*Paul and I have alluded to this story several times on The Top Step podcast, so I thought it was time we come forth and explain the magnificent details of an event that was partially responsible for our continued collaboration on this media venture.
There was an inspirational phrase on the wallpaper of my sixth grade classroom that read: “Shoot for the moon. Even if you miss, you’ll land among the stars.” I appreciated the thought—determination to achieve ambitious goals is honorable—but the astronomically-misleading advice also failed to mention the hard failure that inevitably comes with repeated attempts at stardom.
Said hard failure became all-too palpable for me at the end of a long April day in 2014.
The adventure began—as far too many of my adolescent memories do—in slow traffic on I-95, heading north to my high school at about 10 a.m. for a 4 p.m. game. Why was I arriving to the baseball field six hours before anyone would toe the rubber? Well that’s a great question. Irrigation…that’s why.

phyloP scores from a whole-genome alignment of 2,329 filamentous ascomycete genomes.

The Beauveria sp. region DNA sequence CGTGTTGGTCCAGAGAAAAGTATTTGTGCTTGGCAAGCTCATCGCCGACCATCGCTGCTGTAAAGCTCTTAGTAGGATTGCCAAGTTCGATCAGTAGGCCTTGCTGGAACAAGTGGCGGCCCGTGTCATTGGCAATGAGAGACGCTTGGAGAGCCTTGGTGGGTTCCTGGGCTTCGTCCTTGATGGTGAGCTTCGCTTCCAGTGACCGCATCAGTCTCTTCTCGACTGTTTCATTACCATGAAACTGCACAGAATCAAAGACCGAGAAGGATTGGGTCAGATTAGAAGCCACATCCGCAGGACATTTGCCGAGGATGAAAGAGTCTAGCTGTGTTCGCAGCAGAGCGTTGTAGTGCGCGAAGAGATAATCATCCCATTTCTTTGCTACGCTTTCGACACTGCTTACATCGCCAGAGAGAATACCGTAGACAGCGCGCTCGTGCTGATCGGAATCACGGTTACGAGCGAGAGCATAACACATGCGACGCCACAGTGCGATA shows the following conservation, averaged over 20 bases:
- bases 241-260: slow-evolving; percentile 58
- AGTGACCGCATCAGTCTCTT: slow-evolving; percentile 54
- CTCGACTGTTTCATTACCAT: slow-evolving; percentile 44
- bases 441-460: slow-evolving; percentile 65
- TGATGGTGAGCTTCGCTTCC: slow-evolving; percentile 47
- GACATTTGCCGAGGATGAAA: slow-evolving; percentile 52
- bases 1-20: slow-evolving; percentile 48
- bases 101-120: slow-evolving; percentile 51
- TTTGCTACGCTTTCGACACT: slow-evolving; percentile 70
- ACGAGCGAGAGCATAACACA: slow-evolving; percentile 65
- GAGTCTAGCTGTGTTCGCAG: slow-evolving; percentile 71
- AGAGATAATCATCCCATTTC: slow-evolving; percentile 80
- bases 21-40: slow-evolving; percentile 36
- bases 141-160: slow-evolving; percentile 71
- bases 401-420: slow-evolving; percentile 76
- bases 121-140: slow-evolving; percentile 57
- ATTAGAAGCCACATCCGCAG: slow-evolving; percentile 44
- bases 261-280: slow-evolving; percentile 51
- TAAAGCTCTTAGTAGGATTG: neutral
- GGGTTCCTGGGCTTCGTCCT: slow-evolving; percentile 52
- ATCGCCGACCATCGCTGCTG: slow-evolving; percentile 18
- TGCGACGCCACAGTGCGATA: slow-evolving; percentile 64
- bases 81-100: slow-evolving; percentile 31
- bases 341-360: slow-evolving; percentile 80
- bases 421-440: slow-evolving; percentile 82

Effectively a basin at the recess of two steep slopes, John Paul’s baseball field did not exactly drain well. Rather, the infield’s impressive ability to retain water juxtaposed with the outfield’s inability to nurture much grass made our lovable home field’s performance with precipitation comically inconvenient.
So the notorious April rains of age-old proverbs threatened to cancel this Saturday game unless we, the players of the John Paul baseball team, did something about it. Manually.
We were summoned to the field so early in order to dig irrigation ditches in the infield, shovel water into buckets, pour the buckets into a wheelbarrow, and finally wheel the wetness off the field.